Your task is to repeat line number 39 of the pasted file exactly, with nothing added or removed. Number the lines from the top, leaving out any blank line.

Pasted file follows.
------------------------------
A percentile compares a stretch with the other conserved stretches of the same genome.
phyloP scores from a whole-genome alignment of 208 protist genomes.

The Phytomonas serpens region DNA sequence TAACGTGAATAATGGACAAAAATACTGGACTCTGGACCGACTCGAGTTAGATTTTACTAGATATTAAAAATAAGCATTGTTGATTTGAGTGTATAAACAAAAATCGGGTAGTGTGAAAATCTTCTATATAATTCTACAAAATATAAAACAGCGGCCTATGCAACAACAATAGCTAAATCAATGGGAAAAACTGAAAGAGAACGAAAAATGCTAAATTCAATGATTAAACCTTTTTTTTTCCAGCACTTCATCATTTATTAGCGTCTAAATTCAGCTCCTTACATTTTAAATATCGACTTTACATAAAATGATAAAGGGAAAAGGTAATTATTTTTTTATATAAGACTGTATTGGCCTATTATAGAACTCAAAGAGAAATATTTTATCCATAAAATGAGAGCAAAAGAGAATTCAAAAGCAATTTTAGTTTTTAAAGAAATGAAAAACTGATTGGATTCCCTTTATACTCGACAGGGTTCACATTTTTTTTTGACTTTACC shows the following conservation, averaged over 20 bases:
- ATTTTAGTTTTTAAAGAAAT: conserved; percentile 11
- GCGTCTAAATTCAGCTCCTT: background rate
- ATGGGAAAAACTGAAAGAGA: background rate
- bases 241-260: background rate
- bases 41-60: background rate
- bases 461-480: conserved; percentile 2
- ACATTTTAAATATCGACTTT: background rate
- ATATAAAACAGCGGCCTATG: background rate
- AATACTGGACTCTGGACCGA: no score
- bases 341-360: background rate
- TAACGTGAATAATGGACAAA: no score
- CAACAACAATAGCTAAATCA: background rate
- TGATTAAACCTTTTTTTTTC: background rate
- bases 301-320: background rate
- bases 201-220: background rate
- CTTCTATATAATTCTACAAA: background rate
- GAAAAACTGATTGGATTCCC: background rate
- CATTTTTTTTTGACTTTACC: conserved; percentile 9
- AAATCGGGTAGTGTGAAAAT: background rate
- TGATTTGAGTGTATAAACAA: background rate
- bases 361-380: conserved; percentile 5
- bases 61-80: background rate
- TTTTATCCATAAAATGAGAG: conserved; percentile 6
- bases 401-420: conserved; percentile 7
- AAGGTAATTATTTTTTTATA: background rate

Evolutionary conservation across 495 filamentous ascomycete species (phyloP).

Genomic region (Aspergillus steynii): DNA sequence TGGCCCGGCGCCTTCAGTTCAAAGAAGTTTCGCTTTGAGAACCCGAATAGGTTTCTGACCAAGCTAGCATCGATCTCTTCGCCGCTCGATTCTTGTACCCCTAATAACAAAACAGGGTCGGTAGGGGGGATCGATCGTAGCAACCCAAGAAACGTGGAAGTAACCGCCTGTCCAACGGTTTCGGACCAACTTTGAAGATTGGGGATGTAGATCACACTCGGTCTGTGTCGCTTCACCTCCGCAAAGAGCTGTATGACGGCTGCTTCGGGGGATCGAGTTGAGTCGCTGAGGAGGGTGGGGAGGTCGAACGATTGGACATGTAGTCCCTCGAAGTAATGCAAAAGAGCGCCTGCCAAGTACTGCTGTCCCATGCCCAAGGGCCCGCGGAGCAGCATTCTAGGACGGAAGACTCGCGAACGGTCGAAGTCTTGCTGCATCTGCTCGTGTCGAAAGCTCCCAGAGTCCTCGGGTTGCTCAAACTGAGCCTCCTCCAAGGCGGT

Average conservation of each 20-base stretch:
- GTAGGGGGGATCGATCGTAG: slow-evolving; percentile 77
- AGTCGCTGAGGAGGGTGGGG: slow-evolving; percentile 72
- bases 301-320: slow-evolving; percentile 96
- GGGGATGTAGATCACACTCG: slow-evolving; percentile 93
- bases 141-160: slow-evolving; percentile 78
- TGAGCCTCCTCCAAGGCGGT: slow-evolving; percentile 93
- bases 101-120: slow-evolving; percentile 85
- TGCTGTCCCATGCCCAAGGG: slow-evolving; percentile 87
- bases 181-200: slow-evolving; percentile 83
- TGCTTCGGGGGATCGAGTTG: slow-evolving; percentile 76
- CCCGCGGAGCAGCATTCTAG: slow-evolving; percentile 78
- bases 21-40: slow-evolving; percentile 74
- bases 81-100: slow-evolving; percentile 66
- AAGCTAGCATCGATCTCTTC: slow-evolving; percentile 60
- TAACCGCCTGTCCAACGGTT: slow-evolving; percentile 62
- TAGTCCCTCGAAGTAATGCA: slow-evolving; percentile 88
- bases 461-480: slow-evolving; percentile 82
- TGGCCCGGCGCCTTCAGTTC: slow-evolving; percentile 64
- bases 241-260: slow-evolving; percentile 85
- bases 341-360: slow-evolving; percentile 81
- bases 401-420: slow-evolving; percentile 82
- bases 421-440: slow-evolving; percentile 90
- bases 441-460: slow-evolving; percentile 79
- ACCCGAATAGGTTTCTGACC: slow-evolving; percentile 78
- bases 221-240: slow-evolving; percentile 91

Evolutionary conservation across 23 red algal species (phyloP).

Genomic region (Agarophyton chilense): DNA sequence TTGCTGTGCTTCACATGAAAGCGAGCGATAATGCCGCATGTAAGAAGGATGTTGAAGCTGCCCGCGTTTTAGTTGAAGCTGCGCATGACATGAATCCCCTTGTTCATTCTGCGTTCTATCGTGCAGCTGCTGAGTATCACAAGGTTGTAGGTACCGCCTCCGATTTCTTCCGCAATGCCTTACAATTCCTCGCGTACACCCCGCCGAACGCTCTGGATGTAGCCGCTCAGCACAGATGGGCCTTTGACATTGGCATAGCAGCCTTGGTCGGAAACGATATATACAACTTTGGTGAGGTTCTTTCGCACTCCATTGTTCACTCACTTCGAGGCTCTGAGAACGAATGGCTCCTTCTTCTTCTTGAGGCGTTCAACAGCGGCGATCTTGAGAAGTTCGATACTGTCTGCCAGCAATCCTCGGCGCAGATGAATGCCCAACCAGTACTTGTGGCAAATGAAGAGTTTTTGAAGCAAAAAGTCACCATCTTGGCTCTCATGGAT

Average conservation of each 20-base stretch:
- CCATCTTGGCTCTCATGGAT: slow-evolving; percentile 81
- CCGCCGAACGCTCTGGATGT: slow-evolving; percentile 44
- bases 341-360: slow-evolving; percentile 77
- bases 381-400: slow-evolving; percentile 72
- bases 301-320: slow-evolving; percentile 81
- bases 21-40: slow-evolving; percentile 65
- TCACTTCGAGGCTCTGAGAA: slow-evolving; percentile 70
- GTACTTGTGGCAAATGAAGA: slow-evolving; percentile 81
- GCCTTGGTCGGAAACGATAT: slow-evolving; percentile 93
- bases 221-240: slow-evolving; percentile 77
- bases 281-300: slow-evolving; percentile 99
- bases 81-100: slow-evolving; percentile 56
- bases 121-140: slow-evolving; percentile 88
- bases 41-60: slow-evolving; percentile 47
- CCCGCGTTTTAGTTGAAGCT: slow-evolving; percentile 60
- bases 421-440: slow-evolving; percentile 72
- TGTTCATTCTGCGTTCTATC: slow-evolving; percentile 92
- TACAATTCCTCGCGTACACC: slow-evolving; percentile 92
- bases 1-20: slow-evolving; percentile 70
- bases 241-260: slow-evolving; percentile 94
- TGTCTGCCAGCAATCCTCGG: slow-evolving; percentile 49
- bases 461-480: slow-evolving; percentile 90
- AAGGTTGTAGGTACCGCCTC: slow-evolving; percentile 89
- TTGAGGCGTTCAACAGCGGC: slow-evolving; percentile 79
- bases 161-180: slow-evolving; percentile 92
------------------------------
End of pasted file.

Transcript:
- TGCTGTCCCATGCCCAAGGG: slow-evolving; percentile 87